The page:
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AMD Treatment

Treatment of AMD
In 1968, Pennsylvania instituted strict effluent discharge limitations on mine operations. Many mining companies used chemical treatment methods to meet these new effluent limits. In these chemical treatment systems, the acidity is buffered by the addition of alkaline chemicals such as calcium carbonate, sodium hydroxide, sodium bicarbonate or anhydrous ammonia. These chemicals raise the pH to acceptable levels and decrease the solubility of dissolved metals. Precipitates form and settle out of solution. But these chemicals are expensive and the treatment system requires additional costs associated with operation and maintenance as well as the disposal of metal-laden sludges.

Passive Treatment of AMD

As early as 1978, many variations of AMD passive treatment systems were studied by numerous organizations in laboratories. During the last 15 years, passive treatment systems have been implemented on full-scale sites throughout the United States with promising results. The concept behind passive treatment is to allow the naturally occurring chemical and biological reactions that aid in AMD treatment to occur in the controlled environment of the treatment system, and not in the receiving water body.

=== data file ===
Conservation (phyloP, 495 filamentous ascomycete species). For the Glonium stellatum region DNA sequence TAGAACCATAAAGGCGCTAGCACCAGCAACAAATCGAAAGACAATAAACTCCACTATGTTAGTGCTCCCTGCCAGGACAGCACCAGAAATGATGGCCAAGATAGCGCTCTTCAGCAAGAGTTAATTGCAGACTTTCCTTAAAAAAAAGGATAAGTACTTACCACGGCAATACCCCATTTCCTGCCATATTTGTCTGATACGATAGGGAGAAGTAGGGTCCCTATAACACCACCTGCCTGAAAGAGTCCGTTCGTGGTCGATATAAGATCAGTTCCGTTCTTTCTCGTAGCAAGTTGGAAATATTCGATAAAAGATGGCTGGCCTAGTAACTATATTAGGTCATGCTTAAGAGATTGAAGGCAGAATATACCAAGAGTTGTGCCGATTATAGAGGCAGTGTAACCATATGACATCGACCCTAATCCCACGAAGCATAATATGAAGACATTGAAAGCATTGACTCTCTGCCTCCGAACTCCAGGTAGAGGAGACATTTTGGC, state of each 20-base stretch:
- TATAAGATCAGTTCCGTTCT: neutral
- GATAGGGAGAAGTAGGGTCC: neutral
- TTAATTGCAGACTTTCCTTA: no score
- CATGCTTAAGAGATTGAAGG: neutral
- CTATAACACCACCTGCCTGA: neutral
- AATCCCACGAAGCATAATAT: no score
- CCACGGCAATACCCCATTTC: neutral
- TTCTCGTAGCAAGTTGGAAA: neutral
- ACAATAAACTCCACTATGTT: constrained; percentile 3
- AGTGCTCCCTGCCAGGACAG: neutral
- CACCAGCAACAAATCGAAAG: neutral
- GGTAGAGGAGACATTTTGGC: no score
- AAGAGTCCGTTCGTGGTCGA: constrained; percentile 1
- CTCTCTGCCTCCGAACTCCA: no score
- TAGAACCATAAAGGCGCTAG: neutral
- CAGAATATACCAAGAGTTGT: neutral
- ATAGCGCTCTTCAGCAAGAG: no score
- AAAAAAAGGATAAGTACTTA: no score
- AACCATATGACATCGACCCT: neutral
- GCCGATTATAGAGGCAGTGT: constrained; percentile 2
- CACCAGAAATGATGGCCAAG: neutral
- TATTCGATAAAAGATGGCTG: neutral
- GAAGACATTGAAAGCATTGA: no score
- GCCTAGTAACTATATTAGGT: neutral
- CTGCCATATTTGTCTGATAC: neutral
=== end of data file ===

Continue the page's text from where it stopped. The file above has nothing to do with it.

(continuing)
Passive treatment conceptually offers many advantages over conventional active treatment systems. The use of chemical addition and energy consuming treatment processes are virtually eliminated with passive treatment systems. Also, the operation and maintenance requirements of passive systems are considerably less than active treatment systems.

The first passive technology involved the use of natural Sphagnum wetlands to improve the water quality of AMD without causing other detrimental impacts on the ecosystem. Although this concept had its limitations, it spawned research and development into other passive treatment technologies that did not follow the natural wetland paradigm.

Designing a passive treatment system for AMD requires the understanding of mine water chemistry, and available treatment techniques. Sampling the AMD affected water and analyzing its chemistry is extremely important in the selection of appropriate treatment technologies.


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